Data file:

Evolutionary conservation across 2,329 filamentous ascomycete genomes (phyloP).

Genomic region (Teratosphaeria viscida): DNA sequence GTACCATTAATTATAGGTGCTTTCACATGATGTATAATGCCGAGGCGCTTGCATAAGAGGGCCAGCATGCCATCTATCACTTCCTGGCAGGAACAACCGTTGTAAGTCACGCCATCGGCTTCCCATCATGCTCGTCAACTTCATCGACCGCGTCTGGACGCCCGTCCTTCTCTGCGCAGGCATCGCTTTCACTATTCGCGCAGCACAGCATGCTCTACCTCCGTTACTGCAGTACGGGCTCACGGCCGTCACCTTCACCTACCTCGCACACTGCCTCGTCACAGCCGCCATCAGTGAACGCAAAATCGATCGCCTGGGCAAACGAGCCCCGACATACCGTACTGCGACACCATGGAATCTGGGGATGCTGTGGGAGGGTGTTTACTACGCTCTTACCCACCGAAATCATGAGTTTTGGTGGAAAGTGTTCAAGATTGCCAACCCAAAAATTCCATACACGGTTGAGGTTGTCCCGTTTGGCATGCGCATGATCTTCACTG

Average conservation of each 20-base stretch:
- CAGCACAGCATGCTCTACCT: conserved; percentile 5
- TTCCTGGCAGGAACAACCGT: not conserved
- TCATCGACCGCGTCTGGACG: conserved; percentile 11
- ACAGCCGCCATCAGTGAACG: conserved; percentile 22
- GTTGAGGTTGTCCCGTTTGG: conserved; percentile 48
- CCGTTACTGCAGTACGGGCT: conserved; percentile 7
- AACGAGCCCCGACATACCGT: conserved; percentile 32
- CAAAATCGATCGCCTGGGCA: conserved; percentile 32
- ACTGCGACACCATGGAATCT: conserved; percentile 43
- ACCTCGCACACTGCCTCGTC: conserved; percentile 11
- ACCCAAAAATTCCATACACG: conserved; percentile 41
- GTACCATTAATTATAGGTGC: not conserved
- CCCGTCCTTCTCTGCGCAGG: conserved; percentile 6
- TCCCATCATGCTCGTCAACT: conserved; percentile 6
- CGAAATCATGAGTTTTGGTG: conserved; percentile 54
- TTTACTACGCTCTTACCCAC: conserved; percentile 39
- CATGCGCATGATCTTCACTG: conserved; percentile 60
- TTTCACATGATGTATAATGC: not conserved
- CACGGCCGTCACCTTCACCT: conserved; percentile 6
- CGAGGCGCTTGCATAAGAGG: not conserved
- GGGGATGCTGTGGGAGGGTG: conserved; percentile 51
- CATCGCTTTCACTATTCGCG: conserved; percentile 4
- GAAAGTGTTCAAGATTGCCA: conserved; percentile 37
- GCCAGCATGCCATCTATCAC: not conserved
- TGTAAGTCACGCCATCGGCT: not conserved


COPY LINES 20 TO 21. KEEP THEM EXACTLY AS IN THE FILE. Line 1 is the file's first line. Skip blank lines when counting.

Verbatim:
- CATGCGCATGATCTTCACTG: conserved; percentile 60
- TTTCACATGATGTATAATGC: not conserved